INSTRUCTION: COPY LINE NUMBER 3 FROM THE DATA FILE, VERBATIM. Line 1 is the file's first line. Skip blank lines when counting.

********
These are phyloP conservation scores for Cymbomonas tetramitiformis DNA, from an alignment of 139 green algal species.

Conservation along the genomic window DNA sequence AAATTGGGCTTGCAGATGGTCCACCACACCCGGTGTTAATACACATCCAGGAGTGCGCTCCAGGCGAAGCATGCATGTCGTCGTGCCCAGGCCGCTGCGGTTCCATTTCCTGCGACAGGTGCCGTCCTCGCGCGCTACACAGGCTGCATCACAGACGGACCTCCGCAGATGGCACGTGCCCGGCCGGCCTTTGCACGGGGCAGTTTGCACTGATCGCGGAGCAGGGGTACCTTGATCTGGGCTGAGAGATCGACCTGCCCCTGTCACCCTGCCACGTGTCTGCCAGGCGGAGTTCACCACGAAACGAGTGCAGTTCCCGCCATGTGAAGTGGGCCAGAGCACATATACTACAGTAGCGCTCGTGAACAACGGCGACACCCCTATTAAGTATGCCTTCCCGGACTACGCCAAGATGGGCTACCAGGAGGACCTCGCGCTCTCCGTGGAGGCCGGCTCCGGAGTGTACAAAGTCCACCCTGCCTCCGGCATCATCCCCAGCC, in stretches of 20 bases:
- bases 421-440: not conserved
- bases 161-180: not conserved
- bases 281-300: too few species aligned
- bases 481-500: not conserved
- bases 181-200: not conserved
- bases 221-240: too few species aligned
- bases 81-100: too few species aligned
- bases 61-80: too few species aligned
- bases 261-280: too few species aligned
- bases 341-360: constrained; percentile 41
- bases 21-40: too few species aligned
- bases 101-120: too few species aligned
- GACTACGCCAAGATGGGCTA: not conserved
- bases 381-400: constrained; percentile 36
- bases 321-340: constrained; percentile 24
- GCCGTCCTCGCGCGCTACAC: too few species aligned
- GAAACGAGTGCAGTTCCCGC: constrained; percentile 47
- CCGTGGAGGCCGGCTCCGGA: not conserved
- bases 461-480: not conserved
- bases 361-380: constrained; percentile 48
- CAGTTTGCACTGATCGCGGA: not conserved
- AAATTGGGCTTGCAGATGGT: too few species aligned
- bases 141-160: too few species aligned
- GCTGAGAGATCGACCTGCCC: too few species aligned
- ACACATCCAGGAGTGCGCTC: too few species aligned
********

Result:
- bases 421-440: not conserved